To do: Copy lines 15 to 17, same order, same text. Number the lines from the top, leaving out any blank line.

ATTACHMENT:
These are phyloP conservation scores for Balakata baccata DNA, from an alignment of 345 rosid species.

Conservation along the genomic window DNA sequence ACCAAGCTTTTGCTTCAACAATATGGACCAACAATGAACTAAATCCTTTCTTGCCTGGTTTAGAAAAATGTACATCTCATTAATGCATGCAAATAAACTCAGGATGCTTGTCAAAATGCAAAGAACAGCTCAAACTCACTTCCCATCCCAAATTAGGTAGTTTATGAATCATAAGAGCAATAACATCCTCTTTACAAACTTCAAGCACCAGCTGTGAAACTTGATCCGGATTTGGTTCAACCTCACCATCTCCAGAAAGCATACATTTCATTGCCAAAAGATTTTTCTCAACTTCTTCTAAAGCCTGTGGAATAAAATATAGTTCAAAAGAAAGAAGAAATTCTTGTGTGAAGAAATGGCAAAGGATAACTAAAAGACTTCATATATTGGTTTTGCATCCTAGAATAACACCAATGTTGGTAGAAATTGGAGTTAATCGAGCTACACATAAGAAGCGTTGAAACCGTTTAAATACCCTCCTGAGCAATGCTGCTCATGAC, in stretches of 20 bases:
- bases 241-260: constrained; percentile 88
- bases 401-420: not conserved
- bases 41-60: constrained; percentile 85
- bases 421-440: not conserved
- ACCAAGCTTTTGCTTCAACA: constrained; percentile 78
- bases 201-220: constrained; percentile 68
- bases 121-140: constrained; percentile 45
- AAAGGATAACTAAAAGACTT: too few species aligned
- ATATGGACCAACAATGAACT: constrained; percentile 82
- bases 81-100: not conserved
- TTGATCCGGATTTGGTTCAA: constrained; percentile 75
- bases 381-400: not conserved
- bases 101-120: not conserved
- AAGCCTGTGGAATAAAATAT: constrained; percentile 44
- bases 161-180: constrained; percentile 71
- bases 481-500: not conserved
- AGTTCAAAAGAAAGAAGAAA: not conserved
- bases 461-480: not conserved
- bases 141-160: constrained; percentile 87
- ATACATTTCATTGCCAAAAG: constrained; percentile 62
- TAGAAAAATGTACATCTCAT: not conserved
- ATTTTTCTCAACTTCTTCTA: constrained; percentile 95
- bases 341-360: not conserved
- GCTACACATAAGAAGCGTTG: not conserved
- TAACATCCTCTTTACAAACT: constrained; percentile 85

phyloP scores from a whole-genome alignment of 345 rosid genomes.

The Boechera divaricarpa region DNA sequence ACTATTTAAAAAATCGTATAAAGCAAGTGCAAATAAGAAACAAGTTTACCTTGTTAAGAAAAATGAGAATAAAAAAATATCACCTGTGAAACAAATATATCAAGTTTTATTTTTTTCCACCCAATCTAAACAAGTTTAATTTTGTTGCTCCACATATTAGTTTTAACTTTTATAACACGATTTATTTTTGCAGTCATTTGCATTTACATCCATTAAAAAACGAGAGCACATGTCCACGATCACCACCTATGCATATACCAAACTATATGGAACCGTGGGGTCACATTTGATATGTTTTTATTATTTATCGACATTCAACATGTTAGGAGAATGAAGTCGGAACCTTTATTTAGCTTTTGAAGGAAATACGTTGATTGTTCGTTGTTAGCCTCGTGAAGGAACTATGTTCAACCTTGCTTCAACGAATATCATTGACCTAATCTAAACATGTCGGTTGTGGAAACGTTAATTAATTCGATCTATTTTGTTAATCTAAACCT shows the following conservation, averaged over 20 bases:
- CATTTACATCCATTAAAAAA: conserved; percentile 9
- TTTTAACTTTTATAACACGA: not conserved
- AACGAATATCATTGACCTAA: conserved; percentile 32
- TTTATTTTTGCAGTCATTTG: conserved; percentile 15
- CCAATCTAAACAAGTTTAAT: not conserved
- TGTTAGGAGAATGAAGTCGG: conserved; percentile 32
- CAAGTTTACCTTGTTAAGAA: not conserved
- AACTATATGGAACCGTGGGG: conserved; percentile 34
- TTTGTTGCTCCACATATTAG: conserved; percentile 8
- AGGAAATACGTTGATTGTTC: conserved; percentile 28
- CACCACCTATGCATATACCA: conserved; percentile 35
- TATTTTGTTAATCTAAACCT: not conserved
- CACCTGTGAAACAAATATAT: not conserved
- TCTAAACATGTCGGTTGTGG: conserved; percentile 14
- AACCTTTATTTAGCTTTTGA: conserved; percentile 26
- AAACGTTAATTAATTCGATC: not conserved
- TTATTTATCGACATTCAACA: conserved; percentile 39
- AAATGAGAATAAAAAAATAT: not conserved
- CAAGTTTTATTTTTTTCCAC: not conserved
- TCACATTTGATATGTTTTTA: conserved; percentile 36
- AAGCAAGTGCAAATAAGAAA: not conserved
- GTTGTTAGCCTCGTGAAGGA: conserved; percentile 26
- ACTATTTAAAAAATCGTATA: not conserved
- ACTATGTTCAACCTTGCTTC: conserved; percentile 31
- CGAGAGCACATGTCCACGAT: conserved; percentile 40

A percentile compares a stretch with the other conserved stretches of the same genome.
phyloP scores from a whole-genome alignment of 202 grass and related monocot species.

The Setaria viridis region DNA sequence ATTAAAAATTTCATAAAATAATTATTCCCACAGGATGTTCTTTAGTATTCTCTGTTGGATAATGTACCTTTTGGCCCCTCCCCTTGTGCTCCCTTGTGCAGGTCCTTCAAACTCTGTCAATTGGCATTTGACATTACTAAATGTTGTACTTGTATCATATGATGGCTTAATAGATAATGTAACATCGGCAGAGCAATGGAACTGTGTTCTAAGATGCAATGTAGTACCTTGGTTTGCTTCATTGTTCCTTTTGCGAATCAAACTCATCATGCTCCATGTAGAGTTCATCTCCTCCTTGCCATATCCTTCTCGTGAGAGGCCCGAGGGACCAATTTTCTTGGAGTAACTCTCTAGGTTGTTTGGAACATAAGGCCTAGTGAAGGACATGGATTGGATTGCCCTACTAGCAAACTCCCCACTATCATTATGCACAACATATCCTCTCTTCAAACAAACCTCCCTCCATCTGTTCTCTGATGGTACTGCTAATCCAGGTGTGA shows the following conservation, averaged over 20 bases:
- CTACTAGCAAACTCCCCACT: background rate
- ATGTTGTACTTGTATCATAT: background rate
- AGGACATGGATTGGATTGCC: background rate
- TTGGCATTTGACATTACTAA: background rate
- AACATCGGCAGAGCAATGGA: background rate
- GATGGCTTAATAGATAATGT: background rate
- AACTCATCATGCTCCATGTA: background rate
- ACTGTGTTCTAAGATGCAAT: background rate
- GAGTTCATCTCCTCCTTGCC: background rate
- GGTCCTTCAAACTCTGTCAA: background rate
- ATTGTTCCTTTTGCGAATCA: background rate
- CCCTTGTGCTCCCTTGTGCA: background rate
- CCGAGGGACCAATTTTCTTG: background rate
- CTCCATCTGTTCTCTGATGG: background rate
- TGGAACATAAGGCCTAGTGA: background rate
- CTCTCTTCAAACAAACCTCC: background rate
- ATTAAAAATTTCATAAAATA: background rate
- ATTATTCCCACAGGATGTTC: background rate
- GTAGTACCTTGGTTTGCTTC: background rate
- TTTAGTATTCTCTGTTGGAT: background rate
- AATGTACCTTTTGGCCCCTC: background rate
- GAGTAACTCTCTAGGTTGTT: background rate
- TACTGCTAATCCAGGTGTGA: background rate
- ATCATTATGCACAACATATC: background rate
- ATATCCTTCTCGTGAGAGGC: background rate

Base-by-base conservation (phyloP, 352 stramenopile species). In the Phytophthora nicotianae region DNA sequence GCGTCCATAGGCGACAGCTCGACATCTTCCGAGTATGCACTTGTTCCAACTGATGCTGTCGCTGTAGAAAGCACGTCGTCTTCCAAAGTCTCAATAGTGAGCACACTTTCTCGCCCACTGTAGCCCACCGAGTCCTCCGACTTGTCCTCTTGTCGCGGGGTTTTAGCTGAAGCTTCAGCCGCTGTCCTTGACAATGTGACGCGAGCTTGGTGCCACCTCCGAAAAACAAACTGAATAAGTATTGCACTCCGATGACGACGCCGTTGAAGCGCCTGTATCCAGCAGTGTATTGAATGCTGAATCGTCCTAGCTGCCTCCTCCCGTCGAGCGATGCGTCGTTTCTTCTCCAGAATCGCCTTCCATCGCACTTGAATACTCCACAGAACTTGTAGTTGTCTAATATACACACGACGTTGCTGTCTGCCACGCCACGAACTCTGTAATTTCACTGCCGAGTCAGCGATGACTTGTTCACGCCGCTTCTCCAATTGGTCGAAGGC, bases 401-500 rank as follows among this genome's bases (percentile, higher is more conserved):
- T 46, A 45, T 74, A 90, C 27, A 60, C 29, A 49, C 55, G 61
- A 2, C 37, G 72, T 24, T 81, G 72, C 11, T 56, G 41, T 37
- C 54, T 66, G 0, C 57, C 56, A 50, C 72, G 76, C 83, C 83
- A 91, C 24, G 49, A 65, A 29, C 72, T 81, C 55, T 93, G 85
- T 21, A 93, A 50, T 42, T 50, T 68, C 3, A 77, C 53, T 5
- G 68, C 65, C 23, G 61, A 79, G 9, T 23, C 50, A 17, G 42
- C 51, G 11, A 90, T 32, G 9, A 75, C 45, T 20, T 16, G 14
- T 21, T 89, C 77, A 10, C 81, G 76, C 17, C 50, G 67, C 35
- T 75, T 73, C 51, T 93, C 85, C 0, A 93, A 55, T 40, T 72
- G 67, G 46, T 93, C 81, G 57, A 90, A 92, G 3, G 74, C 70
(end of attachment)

- bases 101-120: not conserved
- AAGCCTGTGGAATAAAATAT: constrained; percentile 44
- bases 161-180: constrained; percentile 71